We are happy to receive your contribution as well in this timely discussion on how to reach Health Equity in Europe as an example to the rest of the world.
In this context, six common pressures for change and development have been identified from a review of individual states’ current policies and relevant international research. These may be regarded as the formative influences on the future organisation of primary health care in Europe. Together they represent the imperative for shared learning.
The regional healthcare system of Tuscany is in itself interested in most of the themes as it is currently experimenting with chronic care management, interdisciplinary collaboration within primary care teams, performance evaluation systems and alternative prevention programs. In order to make this more concrete, the conference program will also include visits to local primary care centres and innovative service delivery facilities.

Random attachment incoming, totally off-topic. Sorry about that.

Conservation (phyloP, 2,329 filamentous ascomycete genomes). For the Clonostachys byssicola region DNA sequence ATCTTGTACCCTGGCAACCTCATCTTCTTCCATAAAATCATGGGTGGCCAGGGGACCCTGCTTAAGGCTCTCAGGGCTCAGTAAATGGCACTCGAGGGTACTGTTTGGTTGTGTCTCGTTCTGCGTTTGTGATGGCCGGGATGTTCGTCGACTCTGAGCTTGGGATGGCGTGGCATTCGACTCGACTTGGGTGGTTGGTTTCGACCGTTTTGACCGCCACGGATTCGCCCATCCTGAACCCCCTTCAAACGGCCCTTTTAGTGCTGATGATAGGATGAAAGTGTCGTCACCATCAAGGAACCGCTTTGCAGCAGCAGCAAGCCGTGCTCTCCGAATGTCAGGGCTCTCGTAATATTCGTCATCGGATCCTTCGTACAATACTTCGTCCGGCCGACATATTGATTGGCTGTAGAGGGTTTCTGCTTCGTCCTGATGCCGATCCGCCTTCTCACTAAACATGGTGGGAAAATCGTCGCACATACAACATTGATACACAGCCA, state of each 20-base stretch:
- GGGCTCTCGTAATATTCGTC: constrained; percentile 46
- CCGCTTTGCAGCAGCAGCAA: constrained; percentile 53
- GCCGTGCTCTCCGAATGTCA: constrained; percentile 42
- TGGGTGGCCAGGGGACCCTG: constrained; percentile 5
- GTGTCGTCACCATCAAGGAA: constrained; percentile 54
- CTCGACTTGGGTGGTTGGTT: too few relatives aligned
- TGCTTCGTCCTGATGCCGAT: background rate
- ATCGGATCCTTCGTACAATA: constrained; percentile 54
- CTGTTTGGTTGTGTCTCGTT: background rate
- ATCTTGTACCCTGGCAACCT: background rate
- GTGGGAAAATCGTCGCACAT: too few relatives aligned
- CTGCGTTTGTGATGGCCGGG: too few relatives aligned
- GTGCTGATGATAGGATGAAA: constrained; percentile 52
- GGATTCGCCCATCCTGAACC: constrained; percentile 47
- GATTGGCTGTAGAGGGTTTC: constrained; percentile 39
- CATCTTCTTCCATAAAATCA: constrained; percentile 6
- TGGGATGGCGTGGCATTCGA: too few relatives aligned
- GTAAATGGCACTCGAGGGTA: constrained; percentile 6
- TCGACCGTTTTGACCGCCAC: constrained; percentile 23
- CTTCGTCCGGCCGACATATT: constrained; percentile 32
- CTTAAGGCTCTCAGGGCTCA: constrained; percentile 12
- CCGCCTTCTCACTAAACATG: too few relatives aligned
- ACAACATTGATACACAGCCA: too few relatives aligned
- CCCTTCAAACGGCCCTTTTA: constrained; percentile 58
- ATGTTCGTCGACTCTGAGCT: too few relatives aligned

Conference: 30 & 31 August 2010

Scuola Superiore Sant’Anna – Pisa (Italy)


Key-note Speakers

Dr. Giovanni Tognoni, Director, Consorzio Mario Negri Sud of Milan, Italy

Primary Care as a Permanent Opportunity of Research

A “good relationship” between Primary Care (PC) and research is most often presented as a recommendation, or a need, or an opportunity “for” PC: something however which appears more an optional strategy coming from outside of, and adapted for, PC.

Based on the most recent literature and working papers on this topic, but more specifically on the experience gained with large collaborative studies performed by Italian GPs, as well as on the emerging general trend towards the integration of the paradygm of efficacy (EBM) with the one on outcomes-effectiveness, the focus will be on the presentation of a concrete  agenda of routine PC scenarios which cannot be managed appropriately nor responsibly, but with a formal (rigorous and highly pragmatic) research approach. The methodological and organizational challenges of translating these “protocols” into concrete projects will be given specific attention.

Prof Peter Groenewegen, director of the Netherlands Institute for Health Services Research, NIVEL in Utrecht, The Netherlands

Strengthening Primary Care in Weak Primary Care Systems